To try and bolster their offense, the Hawks acquired left wing Anthony Duclair on January 10 from Arizona. In four games for Chicago, the 22-year-old Duclair has one assist and is plus-1.
Former Red Wing Tomas Jurco was called up from Rockford on January 8 and played in Monday’s loss to Tampa Bay. Jurco saw fourth-line duty and was pointless in 10:02 of total ice time.
Keith, the former Michigan State Spartan, is the backbone of Chicago’s blueline. He leads the Hawks defensemen in scoring with 22 points (22 assists, minus-7) and he also leads them in ice time at 24:47 a game.
Jan Rutta (five goals, 12 assists, minus-8) and veteran Brent Seabrook (two goals, 11 assists, plus-10) have helped solidify the back end.
Dearborn Heights native Jordan Oesterle has been a pleasant surprise for the Hawks. Signed as a free agent by Chicago on July 1, 2017, the 25-year-old defenseman is second on the team in ice time, averaging 21:08 per contest.
He’s played in 22 games and has registered three goals, seven assists and is plus-3.
When goalie Corey Crawford is in net, he gives the Blackhawks a chance to win. In 28 games, Crawford is 16-9-2 with a goals-against average of 2.27, a .929 save percentage and two shutouts.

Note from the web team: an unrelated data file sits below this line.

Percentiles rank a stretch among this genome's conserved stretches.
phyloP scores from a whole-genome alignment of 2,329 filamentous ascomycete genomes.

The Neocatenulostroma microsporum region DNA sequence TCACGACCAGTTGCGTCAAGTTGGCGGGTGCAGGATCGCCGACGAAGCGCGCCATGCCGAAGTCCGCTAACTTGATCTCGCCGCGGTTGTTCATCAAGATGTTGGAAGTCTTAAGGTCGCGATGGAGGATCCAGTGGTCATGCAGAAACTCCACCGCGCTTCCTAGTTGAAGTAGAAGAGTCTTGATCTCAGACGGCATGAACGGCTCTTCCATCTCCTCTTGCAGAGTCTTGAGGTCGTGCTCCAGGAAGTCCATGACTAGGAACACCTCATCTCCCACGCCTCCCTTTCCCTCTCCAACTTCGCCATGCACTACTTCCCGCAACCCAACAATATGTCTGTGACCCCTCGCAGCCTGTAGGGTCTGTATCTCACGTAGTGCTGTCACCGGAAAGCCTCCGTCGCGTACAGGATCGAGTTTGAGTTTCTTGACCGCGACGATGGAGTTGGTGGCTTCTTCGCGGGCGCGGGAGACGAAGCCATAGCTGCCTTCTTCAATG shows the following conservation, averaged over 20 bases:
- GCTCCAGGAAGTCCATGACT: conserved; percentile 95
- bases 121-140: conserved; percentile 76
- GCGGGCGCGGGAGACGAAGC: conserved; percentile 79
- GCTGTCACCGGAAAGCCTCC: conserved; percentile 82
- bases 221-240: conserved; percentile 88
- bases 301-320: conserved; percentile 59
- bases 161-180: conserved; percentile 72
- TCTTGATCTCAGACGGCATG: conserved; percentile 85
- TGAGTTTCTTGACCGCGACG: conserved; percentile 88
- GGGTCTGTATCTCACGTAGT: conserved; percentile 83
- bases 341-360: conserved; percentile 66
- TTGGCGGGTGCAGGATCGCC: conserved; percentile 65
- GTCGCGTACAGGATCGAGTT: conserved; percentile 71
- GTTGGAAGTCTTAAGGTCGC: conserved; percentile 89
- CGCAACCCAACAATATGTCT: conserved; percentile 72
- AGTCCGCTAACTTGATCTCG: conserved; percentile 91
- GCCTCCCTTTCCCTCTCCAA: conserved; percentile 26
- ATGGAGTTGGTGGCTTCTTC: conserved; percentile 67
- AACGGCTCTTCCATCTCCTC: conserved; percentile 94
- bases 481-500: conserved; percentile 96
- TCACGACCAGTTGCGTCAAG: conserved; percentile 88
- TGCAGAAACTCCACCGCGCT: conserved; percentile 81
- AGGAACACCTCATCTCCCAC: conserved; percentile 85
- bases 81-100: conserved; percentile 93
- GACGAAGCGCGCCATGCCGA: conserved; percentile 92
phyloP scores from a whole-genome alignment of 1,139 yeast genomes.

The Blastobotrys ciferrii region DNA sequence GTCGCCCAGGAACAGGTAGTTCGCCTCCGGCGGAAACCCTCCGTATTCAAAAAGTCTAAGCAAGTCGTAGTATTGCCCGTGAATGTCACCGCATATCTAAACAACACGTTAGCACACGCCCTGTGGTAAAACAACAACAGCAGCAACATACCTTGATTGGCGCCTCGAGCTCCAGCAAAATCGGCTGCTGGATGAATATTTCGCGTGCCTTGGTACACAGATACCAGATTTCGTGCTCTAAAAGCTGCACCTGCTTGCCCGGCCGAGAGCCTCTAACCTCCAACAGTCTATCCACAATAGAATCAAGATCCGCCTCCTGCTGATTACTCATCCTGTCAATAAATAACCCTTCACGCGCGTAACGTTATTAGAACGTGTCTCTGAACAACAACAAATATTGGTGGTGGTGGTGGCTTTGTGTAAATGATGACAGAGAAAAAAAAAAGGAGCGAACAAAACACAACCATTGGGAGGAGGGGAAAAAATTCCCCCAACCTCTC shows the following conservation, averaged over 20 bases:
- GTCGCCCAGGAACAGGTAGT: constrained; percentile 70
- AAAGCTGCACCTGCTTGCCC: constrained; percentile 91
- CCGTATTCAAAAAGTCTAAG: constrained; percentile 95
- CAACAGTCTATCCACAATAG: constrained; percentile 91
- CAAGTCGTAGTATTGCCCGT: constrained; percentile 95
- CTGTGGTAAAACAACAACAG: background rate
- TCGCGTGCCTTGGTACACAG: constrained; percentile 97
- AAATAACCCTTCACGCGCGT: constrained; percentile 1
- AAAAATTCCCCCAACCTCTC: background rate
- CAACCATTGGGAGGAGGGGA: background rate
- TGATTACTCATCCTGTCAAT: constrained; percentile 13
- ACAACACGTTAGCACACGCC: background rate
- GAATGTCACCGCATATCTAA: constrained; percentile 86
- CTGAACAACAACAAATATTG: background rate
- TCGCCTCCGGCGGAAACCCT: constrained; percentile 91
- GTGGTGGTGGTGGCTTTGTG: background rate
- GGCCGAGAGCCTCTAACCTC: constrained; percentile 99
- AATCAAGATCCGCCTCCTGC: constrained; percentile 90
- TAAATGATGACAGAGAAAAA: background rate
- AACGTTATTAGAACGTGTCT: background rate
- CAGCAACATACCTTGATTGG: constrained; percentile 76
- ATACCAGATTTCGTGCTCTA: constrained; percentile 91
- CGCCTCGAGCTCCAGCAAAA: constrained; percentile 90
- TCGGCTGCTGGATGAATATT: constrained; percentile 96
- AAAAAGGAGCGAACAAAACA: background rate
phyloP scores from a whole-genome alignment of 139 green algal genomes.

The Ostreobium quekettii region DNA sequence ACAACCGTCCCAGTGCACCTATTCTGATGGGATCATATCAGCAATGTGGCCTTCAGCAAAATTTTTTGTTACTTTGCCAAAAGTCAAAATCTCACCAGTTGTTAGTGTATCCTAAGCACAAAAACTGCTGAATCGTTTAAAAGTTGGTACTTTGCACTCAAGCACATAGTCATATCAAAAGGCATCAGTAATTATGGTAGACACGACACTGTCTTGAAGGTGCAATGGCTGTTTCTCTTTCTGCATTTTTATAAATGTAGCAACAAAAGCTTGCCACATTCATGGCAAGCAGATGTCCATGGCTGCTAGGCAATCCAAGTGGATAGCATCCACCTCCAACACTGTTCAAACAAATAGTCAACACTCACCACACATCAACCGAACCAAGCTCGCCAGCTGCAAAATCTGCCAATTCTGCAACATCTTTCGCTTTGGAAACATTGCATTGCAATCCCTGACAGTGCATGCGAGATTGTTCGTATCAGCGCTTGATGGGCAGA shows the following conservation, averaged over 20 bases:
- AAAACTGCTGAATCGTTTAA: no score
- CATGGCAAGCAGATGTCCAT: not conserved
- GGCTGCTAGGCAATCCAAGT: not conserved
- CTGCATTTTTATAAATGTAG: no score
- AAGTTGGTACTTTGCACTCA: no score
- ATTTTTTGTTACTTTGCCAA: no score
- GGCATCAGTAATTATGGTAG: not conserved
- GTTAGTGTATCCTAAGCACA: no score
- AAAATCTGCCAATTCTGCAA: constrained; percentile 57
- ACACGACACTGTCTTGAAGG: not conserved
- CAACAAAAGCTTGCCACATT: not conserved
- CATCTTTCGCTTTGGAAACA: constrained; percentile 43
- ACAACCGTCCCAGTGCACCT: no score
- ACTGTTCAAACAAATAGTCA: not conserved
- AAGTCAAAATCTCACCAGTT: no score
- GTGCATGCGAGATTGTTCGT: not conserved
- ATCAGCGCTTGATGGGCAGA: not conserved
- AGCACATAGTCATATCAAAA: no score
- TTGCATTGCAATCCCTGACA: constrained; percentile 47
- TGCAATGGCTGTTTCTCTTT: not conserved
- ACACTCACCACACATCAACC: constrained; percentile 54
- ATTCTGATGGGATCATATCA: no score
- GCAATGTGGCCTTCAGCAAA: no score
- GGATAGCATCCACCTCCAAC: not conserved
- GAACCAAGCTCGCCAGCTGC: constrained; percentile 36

Crawford suffered an upper-body injury and has been on injured reserve since December 27. He made his last appearance in goal on December 23, where he was pulled in the first period against the Devils after allowing three goals on seven shots.
Speculation has run rampant about what is wrong with Crawford and how much time he could miss. Reports of him missing the remainder of the season because of vertigo-like symptoms to concussion issues have made the rounds in the rumor mill.
There is some encouraging news about Crawford. He worked out on Sunday and Monday of this week and though there isn’t a timetable for his return, Quenneville told reporters after Monday’s game that seeing Crawford back was “a positive.”
Chicago is 5-6-1 since Crawford has been sidelined.
Jeff Glass and rookie Anton Forsberg have been sharing the net since Crawford was placed on IR.
This season Forsberg is 3-7-3 with a 3.15 goals-against average and a .907 save percentage while Glass is 3-3-1 with a 3.17 goals-against average and a .909 save percentage.
Which goalie will start in Toronto on Wednesday and against the Red Wings on Thursday has not been determined.
The Blackhawks are 2-6-1 in the second game of a back-to-back. But like the Wings, they know they need to stay composed even though time is running out.
“Right now we can’t look at the big picture, we just got to go out and win,” Toews said. “We have to win one game. If we can have that playoff-like mentality every shift, every period, just go from here and just focus on the small and the short-term tasks, that’s all we’re going to worry about.
“We got to grow. We got to grow every time we go out onto the ice. It’s not easy to think about the situation we’re in, but there’s a lot of hockey left.”
Quenneville was succinct about what the Blackhawks must do.
“We’re in a winning business,” he said. “Don’t feel sorry for yourself. We need more, we need to be better.”